It’s a wonder what no sleep for two straight days does to a person, you think. You give a short smile to her and grab what seems like twenty more pounds of baggage. It’s all worth it when you brush against her and see the quick smile she flashes back at you. You think, maybe this will all work out after all! Once the bags are set down and you’re both inside the car, you start to plan your wedding for the one-millionth time this summer. Thinking, knowing nothing can happen for a few years, but there’s nothing wrong with dreaming right?

You come back from cloud nine just long enough to realize she’s talking to you. “So, did you have a good time this weekend,” she asks cautiously. You can tell she’s worried someone will notice what she's really trying to ask you. For some reason you can see right through it this time. You can see that she’s trying to ask if you liked what happened, as much as she did.
“Yeah, the speakers were pretty good, and I got a lot of information,” you answer quickly moving your eyes forward to make sure she doesn’t see the joy deep in them. Keep avoiding the real question, just to tease her. It’s funny to see her get all worked up over it.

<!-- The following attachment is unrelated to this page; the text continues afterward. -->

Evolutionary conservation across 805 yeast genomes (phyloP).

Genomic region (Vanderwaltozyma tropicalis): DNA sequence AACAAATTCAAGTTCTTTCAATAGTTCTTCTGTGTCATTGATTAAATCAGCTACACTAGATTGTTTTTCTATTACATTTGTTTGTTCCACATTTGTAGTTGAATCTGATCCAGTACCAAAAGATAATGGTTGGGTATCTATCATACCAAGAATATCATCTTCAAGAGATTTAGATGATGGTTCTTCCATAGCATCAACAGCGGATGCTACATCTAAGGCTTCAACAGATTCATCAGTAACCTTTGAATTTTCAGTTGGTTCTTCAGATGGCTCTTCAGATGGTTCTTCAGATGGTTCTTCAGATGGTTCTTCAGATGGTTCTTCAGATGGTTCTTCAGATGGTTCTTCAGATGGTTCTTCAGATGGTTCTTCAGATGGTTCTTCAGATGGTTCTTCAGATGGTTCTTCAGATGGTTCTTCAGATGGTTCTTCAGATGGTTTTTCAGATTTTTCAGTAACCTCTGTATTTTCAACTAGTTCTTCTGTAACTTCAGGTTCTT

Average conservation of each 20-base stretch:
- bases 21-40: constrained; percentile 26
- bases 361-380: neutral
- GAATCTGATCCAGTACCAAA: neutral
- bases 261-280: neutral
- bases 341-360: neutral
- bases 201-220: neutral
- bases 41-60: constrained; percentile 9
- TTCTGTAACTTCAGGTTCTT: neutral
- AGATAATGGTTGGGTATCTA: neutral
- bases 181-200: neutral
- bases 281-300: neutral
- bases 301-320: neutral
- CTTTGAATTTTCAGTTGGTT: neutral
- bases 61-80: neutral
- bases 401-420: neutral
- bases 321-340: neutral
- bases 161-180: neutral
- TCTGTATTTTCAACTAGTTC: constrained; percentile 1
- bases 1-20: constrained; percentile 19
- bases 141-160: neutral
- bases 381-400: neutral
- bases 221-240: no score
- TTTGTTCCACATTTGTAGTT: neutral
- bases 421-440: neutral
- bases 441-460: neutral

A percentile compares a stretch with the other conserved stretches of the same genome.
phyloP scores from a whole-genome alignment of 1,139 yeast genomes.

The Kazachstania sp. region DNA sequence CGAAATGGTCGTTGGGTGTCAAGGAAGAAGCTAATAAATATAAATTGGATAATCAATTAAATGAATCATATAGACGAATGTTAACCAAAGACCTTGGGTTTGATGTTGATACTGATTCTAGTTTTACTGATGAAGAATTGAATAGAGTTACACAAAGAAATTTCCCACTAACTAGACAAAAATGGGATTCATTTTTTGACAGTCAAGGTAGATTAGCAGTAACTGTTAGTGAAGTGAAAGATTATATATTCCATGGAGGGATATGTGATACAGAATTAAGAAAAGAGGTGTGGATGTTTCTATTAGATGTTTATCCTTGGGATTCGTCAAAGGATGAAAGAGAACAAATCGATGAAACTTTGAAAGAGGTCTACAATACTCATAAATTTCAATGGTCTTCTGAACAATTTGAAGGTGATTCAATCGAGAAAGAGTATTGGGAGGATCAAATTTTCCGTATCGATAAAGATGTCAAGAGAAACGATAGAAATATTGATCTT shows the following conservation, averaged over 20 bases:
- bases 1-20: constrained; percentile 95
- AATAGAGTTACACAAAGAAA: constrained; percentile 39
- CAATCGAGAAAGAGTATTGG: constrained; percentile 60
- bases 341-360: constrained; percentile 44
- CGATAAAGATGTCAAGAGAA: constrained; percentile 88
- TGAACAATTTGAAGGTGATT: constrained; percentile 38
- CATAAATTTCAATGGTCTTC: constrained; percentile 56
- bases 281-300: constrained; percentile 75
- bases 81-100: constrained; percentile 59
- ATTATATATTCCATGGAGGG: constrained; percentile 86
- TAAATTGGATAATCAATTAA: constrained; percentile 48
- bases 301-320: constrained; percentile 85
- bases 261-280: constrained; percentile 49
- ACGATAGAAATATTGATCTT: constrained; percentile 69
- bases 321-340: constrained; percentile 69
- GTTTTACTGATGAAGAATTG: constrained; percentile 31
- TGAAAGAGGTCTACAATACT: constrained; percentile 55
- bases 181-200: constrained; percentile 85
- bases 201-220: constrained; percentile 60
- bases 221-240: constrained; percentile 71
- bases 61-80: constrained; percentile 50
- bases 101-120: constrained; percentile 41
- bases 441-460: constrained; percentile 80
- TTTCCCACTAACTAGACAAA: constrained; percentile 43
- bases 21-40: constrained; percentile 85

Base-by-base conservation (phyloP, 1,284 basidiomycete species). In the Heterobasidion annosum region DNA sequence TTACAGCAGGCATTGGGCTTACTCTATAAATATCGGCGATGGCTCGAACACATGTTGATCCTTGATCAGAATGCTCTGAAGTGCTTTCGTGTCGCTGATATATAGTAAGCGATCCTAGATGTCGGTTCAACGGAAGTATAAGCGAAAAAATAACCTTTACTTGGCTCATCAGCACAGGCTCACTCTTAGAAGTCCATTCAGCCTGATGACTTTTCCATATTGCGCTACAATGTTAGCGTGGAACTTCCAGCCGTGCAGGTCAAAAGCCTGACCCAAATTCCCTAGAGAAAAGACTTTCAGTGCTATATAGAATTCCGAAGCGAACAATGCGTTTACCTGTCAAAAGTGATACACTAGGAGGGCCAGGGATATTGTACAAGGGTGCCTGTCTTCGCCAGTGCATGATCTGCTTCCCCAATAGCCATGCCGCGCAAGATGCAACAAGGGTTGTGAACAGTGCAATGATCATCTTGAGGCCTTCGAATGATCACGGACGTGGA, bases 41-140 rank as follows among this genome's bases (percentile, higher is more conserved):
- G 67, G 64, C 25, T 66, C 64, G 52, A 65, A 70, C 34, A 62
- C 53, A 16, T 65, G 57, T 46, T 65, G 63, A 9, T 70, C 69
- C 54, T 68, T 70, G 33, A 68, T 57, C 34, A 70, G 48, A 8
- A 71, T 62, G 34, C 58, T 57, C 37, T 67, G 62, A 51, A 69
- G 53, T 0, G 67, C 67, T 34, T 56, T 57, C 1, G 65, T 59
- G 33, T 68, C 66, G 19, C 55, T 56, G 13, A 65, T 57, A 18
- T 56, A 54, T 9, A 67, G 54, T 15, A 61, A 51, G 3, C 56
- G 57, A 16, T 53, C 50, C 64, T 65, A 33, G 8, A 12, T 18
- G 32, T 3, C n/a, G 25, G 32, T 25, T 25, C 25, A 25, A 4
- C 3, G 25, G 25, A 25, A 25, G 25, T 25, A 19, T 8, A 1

You both try to sleep countless times through the “solid gold oldies” that are blaring in the background of the car. You see she’s still awake too, scoot closer quickly before the moment’s gone. As you slide your hand next to hers, she giggles. You know she’s just laughing at your naivety, but it almost doesn’t even matter. Then you start to feel yourself blush; quickly try to hide it from her. You wonder if she sees how nervous you really are in the color that’s beaming from your cheeks. Maybe she didn't see because of the darkness in the car, you think to yourself. You freeze; you’ve never actually cared what a girl thought, but now every movement counts. She grabs your hand, and for some reason it surprises you. You can feel her heart beating faster and faster through the heat of her palm.